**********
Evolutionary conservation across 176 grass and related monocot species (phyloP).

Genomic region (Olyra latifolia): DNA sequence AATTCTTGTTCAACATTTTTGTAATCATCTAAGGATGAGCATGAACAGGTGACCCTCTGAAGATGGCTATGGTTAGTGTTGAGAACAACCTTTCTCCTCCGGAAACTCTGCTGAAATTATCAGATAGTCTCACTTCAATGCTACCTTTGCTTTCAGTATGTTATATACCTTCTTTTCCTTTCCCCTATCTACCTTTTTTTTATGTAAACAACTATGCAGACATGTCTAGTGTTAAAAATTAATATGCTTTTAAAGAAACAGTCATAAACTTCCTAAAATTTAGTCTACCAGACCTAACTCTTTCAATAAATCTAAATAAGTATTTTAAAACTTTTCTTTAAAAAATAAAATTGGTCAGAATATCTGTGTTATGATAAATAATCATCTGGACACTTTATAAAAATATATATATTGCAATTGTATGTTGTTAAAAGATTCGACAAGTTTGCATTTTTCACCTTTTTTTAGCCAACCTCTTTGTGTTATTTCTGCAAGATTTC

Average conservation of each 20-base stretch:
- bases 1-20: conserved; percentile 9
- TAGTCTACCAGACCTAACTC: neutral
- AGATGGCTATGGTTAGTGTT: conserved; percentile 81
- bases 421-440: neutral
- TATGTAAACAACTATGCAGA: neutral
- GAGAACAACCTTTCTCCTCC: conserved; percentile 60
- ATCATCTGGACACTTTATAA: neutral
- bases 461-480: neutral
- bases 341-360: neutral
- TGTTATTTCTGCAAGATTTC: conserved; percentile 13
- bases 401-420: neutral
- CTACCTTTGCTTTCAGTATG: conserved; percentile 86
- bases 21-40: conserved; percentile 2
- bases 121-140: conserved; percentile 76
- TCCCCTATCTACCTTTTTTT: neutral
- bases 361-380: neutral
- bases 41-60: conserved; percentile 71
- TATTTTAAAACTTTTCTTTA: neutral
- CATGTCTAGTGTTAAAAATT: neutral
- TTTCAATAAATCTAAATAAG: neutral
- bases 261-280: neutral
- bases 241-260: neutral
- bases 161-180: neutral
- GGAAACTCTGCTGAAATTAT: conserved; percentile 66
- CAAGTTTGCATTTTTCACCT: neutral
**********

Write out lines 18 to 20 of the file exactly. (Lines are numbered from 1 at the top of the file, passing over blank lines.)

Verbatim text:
- TCCCCTATCTACCTTTTTTT: neutral
- bases 361-380: neutral
- bases 41-60: conserved; percentile 71